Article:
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Anti-parasitic drug prevents bacterial complications of scabies on mass scale

An anti-parasitic drug, delivered on a mass scale, can prevent potentially dangerous bacterial complications of scabies in Fiji, according to a new study.

The research led by the Murdoch Children’s Research Institute (MCRI), chewing oxycontin 20mg op the Kirby Institute at UNSW Sydney and the Ministry of Health and Medical Services of Fiji, was the largest mass drug administration study for scabies in the region with the findings a big step forward in global scabies control.

Scabies is a contagious skin condition caused by a mite that burrows into the skin. The highly contagious disease causes itching, which can lead to complications such as severe skin infections and serious bacterial infections, bloodstream infections, kidney failure and heart disease.

Ivermectin has been used for decades in the treatment of parasitic infections. After the team of researchers proved ivermectin mass drug administration can be used to prevent the transmission of scabies, Murdoch Children’s Dr. Li Jun Thean and her team, in collaboration with the Ministry of Health, administered the anti-parasitic drug to over 130,000 Fijians to help prevent bacterial complications.

For the study, ivermectin was administered to the whole population of the Northern Division of Fiji, which involved two doses of oral ivermectin or topical scabies cream, delivered alongside treatment for lymphatic filariasis, another parasitic disease that Fiji has been working to eliminate through mass drug administration.

The findings, published in The Lancet Regional Health—Western Pacific, found that community-wide administration of ivermectin not only reduced the burden of scabies, by treating and preventing the disease, but also reduced hospitalizations and presentations to clinics for complications usually associated with the disease.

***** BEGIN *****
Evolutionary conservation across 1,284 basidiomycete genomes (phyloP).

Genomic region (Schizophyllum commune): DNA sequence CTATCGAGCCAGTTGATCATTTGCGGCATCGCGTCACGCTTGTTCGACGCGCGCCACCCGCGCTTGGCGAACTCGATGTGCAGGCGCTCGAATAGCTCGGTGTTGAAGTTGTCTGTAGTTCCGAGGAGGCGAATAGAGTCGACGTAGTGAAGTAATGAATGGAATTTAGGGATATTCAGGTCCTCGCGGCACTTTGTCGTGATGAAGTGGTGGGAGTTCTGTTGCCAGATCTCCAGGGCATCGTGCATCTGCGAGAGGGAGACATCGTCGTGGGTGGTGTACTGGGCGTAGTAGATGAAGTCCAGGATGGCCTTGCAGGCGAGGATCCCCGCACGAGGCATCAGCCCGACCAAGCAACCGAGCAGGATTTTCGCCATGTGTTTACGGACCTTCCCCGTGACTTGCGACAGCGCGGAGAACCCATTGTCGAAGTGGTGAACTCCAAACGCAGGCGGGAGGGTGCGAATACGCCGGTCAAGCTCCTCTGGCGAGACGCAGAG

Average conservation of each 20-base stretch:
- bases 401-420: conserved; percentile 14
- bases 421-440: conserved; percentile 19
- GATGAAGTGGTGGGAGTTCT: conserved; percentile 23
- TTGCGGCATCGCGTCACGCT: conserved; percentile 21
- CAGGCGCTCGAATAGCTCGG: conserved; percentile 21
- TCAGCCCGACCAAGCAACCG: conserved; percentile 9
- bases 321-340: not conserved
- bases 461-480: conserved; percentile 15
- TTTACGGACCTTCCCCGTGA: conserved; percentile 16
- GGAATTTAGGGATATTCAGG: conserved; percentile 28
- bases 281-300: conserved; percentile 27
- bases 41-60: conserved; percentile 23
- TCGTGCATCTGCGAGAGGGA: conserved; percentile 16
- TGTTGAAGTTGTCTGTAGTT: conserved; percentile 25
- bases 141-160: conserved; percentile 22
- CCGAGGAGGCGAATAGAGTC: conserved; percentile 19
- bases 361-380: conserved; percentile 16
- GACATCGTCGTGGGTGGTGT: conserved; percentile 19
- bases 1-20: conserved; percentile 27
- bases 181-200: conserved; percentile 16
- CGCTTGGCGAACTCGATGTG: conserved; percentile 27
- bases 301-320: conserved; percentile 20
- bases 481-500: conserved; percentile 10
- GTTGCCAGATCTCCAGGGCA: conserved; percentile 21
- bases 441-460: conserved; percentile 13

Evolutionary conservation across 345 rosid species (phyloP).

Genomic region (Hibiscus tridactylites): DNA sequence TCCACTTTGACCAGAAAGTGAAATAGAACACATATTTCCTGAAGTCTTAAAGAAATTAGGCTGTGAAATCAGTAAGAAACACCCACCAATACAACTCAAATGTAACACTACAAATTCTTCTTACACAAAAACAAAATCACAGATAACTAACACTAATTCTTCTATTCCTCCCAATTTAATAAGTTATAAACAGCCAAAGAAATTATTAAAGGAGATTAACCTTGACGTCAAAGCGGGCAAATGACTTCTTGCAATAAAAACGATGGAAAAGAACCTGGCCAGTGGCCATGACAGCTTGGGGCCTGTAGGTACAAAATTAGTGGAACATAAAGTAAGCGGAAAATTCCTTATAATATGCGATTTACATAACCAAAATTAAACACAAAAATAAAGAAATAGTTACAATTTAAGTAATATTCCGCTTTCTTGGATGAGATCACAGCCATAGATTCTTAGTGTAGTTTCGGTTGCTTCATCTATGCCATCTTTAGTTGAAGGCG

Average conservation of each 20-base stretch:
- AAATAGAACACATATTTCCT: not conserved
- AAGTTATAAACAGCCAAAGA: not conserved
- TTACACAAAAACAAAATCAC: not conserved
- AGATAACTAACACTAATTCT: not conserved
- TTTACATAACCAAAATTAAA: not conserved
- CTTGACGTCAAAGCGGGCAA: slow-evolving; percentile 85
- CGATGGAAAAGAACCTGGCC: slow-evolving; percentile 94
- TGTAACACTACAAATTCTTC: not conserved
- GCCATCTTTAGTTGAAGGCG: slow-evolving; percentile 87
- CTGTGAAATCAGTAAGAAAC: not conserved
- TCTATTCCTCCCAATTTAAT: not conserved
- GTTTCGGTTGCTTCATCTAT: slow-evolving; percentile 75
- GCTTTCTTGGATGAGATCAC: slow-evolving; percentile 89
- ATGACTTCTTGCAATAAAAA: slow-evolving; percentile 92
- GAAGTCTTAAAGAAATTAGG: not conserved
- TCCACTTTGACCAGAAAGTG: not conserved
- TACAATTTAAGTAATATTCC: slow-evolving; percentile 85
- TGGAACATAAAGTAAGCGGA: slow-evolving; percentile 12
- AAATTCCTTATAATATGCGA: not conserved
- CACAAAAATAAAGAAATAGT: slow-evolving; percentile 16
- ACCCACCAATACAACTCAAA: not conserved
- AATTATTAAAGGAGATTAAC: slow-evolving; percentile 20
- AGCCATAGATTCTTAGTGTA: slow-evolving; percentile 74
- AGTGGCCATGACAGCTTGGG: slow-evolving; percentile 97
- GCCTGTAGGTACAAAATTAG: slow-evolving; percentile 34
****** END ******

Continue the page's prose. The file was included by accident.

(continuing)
As the world’s first study explicitly designed to investigate how ivermectin impacts on bacterial conditions associated with scabies, the findings provide key information to policymakers, including the World Health Organization who have identified scabies control with ivermectin as a high research priority.

The research team reported that, after the intervention, hospitalizations for skin and soft tissue infections due to scabies decreased by 17%, and primary healthcare presentations by 21%. Additionally, the number of people in the community with scabies and impetigo fell by about half.

Dr. Thean said this was the largest mass drug administration study for scabies in this region and the findings represented a big step forward in global scabies control.

Dr. Aalisha Sahukhan, Head of Health Protection at the Ministry of Health and Medical Services in Fiji, said scabies was an important public health issue facing her country, with the bacterial complications of the condition known to especially affect the health and well-being of children.

Kirby Institute Professor John Kaldor said scabies causes debilitating itch and sleep deprivation with socio-economic consequences such as stigma, missed school and substantial need for healthcare.

“About 200 million people have scabies, predominantly in resource-poor settings which contributes to 0.21% of disability. We aim to better treat scabies with our intervention in this region and hopefully reduce the number of people with scabies worldwide,” he said.

Murdoch Children’s Professor Andrew Steer said despite the tiny mite currently affecting hundreds of millions of people, it was possible to have a massive impact by treating whole populations.

In 2015, research by the Murdoch Children’s, the Kirby Institute and the Fiji Ministry of Health showed that community-wide ivermectin treatment was able to reduce scabies prevalence by 94%.

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